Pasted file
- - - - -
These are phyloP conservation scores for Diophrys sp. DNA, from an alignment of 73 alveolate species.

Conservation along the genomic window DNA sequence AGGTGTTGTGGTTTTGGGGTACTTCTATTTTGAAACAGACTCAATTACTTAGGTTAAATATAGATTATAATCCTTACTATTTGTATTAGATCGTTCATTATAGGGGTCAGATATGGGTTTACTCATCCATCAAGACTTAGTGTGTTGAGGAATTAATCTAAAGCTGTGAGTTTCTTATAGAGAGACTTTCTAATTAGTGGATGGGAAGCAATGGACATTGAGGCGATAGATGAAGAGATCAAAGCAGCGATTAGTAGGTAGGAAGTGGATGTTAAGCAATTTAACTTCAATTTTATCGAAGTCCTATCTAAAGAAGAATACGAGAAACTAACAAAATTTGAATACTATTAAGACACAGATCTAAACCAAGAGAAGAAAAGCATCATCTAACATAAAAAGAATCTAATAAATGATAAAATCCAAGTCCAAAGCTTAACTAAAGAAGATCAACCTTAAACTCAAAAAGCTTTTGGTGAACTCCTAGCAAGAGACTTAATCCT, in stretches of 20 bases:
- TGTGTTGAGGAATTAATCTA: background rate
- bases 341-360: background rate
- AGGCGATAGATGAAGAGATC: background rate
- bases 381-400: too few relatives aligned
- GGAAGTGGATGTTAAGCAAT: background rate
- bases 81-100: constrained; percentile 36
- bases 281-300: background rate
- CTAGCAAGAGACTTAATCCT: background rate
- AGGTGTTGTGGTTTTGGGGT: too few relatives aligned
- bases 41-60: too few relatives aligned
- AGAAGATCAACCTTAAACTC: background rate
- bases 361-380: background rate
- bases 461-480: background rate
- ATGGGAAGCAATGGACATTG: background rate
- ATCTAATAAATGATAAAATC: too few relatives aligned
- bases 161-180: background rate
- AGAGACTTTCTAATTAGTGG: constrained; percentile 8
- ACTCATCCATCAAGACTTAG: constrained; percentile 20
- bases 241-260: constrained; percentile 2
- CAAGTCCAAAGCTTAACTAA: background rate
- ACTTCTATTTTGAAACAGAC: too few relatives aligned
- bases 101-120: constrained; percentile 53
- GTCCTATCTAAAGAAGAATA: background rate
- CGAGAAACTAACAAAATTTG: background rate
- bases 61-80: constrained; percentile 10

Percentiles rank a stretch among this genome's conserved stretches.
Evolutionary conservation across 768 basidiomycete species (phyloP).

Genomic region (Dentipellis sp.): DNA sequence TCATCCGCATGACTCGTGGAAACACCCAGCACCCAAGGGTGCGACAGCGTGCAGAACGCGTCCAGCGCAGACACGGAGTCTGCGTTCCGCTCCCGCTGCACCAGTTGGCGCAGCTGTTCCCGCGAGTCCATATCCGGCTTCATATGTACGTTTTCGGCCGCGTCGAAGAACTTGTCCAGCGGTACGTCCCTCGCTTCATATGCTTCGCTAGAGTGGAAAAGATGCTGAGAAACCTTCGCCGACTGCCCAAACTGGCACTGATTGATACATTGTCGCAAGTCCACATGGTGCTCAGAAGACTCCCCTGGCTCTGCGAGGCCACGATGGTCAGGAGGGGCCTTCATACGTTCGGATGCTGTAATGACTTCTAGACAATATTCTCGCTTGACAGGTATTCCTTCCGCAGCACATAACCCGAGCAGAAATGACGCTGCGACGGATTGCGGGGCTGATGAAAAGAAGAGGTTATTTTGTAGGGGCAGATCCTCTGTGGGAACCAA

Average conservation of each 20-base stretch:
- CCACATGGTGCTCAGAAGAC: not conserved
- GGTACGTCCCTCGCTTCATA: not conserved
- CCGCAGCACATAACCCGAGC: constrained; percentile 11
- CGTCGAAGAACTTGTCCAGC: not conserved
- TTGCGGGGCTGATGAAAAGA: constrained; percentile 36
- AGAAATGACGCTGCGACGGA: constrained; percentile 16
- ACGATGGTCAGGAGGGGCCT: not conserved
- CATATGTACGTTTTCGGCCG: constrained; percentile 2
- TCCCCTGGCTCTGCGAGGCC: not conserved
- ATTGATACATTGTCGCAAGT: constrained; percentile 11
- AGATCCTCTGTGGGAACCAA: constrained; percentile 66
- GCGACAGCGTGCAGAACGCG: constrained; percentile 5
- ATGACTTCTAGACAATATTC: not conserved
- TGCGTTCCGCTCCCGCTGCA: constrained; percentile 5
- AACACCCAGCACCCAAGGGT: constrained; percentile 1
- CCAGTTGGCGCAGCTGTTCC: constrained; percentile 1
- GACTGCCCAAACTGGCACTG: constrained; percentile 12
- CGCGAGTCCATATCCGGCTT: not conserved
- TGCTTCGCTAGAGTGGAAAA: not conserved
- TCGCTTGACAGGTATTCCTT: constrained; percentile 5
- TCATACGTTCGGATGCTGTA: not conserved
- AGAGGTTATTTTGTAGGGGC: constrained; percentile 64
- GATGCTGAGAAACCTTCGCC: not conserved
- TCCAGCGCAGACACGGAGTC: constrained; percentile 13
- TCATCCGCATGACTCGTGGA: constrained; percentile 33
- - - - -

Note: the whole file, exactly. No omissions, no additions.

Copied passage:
These are phyloP conservation scores for Diophrys sp. DNA, from an alignment of 73 alveolate species.

Conservation along the genomic window DNA sequence AGGTGTTGTGGTTTTGGGGTACTTCTATTTTGAAACAGACTCAATTACTTAGGTTAAATATAGATTATAATCCTTACTATTTGTATTAGATCGTTCATTATAGGGGTCAGATATGGGTTTACTCATCCATCAAGACTTAGTGTGTTGAGGAATTAATCTAAAGCTGTGAGTTTCTTATAGAGAGACTTTCTAATTAGTGGATGGGAAGCAATGGACATTGAGGCGATAGATGAAGAGATCAAAGCAGCGATTAGTAGGTAGGAAGTGGATGTTAAGCAATTTAACTTCAATTTTATCGAAGTCCTATCTAAAGAAGAATACGAGAAACTAACAAAATTTGAATACTATTAAGACACAGATCTAAACCAAGAGAAGAAAAGCATCATCTAACATAAAAAGAATCTAATAAATGATAAAATCCAAGTCCAAAGCTTAACTAAAGAAGATCAACCTTAAACTCAAAAAGCTTTTGGTGAACTCCTAGCAAGAGACTTAATCCT, in stretches of 20 bases:
- TGTGTTGAGGAATTAATCTA: background rate
- bases 341-360: background rate
- AGGCGATAGATGAAGAGATC: background rate
- bases 381-400: too few relatives aligned
- GGAAGTGGATGTTAAGCAAT: background rate
- bases 81-100: constrained; percentile 36
- bases 281-300: background rate
- CTAGCAAGAGACTTAATCCT: background rate
- AGGTGTTGTGGTTTTGGGGT: too few relatives aligned
- bases 41-60: too few relatives aligned
- AGAAGATCAACCTTAAACTC: background rate
- bases 361-380: background rate
- bases 461-480: background rate
- ATGGGAAGCAATGGACATTG: background rate
- ATCTAATAAATGATAAAATC: too few relatives aligned
- bases 161-180: background rate
- AGAGACTTTCTAATTAGTGG: constrained; percentile 8
- ACTCATCCATCAAGACTTAG: constrained; percentile 20
- bases 241-260: constrained; percentile 2
- CAAGTCCAAAGCTTAACTAA: background rate
- ACTTCTATTTTGAAACAGAC: too few relatives aligned
- bases 101-120: constrained; percentile 53
- GTCCTATCTAAAGAAGAATA: background rate
- CGAGAAACTAACAAAATTTG: background rate
- bases 61-80: constrained; percentile 10

Percentiles rank a stretch among this genome's conserved stretches.
Evolutionary conservation across 768 basidiomycete species (phyloP).

Genomic region (Dentipellis sp.): DNA sequence TCATCCGCATGACTCGTGGAAACACCCAGCACCCAAGGGTGCGACAGCGTGCAGAACGCGTCCAGCGCAGACACGGAGTCTGCGTTCCGCTCCCGCTGCACCAGTTGGCGCAGCTGTTCCCGCGAGTCCATATCCGGCTTCATATGTACGTTTTCGGCCGCGTCGAAGAACTTGTCCAGCGGTACGTCCCTCGCTTCATATGCTTCGCTAGAGTGGAAAAGATGCTGAGAAACCTTCGCCGACTGCCCAAACTGGCACTGATTGATACATTGTCGCAAGTCCACATGGTGCTCAGAAGACTCCCCTGGCTCTGCGAGGCCACGATGGTCAGGAGGGGCCTTCATACGTTCGGATGCTGTAATGACTTCTAGACAATATTCTCGCTTGACAGGTATTCCTTCCGCAGCACATAACCCGAGCAGAAATGACGCTGCGACGGATTGCGGGGCTGATGAAAAGAAGAGGTTATTTTGTAGGGGCAGATCCTCTGTGGGAACCAA

Average conservation of each 20-base stretch:
- CCACATGGTGCTCAGAAGAC: not conserved
- GGTACGTCCCTCGCTTCATA: not conserved
- CCGCAGCACATAACCCGAGC: constrained; percentile 11
- CGTCGAAGAACTTGTCCAGC: not conserved
- TTGCGGGGCTGATGAAAAGA: constrained; percentile 36
- AGAAATGACGCTGCGACGGA: constrained; percentile 16
- ACGATGGTCAGGAGGGGCCT: not conserved
- CATATGTACGTTTTCGGCCG: constrained; percentile 2
- TCCCCTGGCTCTGCGAGGCC: not conserved
- ATTGATACATTGTCGCAAGT: constrained; percentile 11
- AGATCCTCTGTGGGAACCAA: constrained; percentile 66
- GCGACAGCGTGCAGAACGCG: constrained; percentile 5
- ATGACTTCTAGACAATATTC: not conserved
- TGCGTTCCGCTCCCGCTGCA: constrained; percentile 5
- AACACCCAGCACCCAAGGGT: constrained; percentile 1
- CCAGTTGGCGCAGCTGTTCC: constrained; percentile 1
- GACTGCCCAAACTGGCACTG: constrained; percentile 12
- CGCGAGTCCATATCCGGCTT: not conserved
- TGCTTCGCTAGAGTGGAAAA: not conserved
- TCGCTTGACAGGTATTCCTT: constrained; percentile 5
- TCATACGTTCGGATGCTGTA: not conserved
- AGAGGTTATTTTGTAGGGGC: constrained; percentile 64
- GATGCTGAGAAACCTTCGCC: not conserved
- TCCAGCGCAGACACGGAGTC: constrained; percentile 13
- TCATCCGCATGACTCGTGGA: constrained; percentile 33